Scores from the National Assessment of Educational Progress (NAEP) were released officially yesterday.
Education Week said:
Fourth grade math scores on NAEP, called “the nation’s report card,” rose from 238 to 240 from 2005 to 2007, while 8th grade performance climbed from 279 to 281, both on a 500-point scale. The 2007 NAEP results were released today.
Those gains continued an overall upward trend in NAEP math scores in both grades that dates to the early 1990s, while reading scores have been more stagnant over that time. While the gains in math were smaller than in some previous testing cycles, they were still statistically significant, as were the increases in reading.
“It shows that the public attention to math instruction and professional development of teachers is having a positive impact,” said James Rubillo, the executive director of the National Council of Teachers of Mathematics, in Reston, Va. The movement for stronger standards that dates to the 1980s “has brought math and reading to the forefront of attention,” he said.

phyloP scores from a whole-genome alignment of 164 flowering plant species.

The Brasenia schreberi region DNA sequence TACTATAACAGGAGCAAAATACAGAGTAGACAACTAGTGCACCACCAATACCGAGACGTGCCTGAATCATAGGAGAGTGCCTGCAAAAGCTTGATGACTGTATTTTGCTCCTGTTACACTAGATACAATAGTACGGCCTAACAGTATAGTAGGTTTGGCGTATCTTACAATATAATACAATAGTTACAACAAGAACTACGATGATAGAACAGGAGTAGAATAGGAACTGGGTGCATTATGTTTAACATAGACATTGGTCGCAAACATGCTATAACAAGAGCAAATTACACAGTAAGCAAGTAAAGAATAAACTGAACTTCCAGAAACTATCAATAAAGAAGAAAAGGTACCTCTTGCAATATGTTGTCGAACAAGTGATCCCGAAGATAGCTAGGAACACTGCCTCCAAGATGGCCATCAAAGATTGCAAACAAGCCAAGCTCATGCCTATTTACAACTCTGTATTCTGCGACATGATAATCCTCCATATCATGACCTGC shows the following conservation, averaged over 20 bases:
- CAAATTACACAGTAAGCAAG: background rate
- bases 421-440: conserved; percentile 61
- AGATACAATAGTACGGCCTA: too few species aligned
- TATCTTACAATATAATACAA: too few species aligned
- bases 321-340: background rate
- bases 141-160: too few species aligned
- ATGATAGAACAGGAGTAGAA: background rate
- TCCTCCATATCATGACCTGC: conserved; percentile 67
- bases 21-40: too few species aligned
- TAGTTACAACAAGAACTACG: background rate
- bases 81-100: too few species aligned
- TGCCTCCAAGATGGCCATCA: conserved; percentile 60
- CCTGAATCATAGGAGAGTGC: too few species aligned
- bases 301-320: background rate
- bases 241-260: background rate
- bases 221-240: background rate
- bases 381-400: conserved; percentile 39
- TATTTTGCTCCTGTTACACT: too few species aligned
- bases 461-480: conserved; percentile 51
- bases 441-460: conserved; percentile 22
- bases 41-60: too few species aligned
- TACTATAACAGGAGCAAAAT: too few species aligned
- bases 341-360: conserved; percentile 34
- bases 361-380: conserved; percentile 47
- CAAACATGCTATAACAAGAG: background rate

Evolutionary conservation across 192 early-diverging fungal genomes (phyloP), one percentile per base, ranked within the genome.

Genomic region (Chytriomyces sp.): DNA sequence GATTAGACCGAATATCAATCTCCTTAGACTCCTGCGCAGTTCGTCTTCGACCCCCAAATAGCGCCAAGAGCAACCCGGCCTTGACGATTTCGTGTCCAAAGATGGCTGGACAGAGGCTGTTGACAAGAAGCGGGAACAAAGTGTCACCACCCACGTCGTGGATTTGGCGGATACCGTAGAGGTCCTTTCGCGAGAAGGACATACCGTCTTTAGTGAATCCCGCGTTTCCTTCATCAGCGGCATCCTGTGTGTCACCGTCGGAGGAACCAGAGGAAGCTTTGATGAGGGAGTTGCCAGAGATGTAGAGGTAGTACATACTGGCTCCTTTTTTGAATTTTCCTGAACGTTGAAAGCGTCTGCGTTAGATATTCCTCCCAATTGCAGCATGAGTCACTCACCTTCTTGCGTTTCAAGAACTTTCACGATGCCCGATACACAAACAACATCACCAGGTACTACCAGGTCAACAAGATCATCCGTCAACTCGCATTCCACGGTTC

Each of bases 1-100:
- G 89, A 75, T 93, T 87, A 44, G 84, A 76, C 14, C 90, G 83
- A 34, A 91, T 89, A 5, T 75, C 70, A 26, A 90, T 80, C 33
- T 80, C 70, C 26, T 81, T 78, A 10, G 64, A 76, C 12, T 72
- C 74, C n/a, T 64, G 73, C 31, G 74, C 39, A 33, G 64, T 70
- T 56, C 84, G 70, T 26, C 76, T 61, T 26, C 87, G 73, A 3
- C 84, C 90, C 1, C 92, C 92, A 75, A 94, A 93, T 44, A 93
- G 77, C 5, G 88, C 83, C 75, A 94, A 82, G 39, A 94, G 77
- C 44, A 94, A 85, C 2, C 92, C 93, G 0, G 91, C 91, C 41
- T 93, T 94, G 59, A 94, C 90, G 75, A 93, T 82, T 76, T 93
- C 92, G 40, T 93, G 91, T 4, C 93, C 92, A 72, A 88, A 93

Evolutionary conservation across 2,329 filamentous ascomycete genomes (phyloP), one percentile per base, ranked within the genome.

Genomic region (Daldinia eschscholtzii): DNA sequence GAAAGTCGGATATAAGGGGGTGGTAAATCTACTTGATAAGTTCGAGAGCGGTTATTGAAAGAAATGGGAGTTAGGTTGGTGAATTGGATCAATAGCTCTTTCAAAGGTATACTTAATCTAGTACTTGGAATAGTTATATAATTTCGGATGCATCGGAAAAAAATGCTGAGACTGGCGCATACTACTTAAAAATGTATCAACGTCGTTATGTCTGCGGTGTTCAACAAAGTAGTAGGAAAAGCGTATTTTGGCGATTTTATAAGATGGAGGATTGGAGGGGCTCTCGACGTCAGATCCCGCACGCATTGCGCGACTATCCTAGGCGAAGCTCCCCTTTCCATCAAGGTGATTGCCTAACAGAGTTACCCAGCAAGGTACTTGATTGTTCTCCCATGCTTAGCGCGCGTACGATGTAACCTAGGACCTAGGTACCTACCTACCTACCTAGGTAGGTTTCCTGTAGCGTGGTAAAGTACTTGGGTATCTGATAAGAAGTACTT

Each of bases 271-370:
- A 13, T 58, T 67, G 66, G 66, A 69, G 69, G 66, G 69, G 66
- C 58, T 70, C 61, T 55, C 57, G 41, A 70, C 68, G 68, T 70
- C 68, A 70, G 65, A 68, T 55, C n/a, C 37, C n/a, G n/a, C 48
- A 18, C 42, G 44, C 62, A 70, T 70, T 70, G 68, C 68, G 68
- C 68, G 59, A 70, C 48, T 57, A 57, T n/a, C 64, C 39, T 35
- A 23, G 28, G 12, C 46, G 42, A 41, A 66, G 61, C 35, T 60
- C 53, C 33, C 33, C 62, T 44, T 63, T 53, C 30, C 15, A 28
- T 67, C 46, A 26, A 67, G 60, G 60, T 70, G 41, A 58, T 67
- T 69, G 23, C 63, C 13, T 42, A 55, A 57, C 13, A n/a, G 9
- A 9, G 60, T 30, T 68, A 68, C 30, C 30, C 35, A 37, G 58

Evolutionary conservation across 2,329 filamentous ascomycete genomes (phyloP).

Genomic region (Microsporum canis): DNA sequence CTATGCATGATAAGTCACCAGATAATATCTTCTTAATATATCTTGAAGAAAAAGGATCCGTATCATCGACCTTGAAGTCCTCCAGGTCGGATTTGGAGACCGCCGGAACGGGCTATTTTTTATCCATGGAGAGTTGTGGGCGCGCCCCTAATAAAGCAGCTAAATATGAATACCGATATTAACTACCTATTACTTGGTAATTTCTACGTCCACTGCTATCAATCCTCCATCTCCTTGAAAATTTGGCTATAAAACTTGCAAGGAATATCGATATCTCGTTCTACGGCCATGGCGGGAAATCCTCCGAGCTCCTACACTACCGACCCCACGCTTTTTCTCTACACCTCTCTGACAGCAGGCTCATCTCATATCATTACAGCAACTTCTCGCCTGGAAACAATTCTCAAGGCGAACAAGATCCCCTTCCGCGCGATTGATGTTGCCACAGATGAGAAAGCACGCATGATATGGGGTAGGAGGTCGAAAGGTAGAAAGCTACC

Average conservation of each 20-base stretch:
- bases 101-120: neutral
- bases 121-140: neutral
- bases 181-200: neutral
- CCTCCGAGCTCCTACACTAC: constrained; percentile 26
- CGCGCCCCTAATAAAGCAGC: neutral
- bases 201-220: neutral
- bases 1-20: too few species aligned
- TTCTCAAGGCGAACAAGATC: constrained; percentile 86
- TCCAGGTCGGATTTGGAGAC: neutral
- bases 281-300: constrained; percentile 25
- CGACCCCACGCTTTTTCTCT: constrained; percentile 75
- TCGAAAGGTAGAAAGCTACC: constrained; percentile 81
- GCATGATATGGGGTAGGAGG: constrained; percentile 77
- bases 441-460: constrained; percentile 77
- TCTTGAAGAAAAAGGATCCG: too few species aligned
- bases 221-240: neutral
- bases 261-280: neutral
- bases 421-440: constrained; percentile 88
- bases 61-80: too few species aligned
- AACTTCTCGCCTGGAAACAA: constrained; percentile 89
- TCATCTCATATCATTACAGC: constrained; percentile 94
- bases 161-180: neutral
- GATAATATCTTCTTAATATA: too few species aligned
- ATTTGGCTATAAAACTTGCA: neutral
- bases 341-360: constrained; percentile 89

In reading, the subject that has seen the greatest investment of federal and state education spending over the past several years, 4th graders’ scores have risen from 219 to 221, also on a 500-point scale, since 2005. Eighth graders’ average mark increased from 262 to 263, which was a statistically significant gain, though that test score dipped slightly from the NAEP reading test given five years ago.
Two point gains on a 500 point scale sound measly to me. That’s less than 1%, after five years of a program that should have produced much more significant gains.
Is the No Child Left Behind Act badly misnamed?
Perhaps, instead of spending money on testing and forcing teachers to teach to the test or else, we should try putting some money into getting the best teachers, by providing significant pay raises, and put more money into providing the resources teachers need to make their classrooms successful — books, projectors, software, film, video, grading machines, classroom tools, classroom supplies (paper and pencils), preparation time, and parental involvement.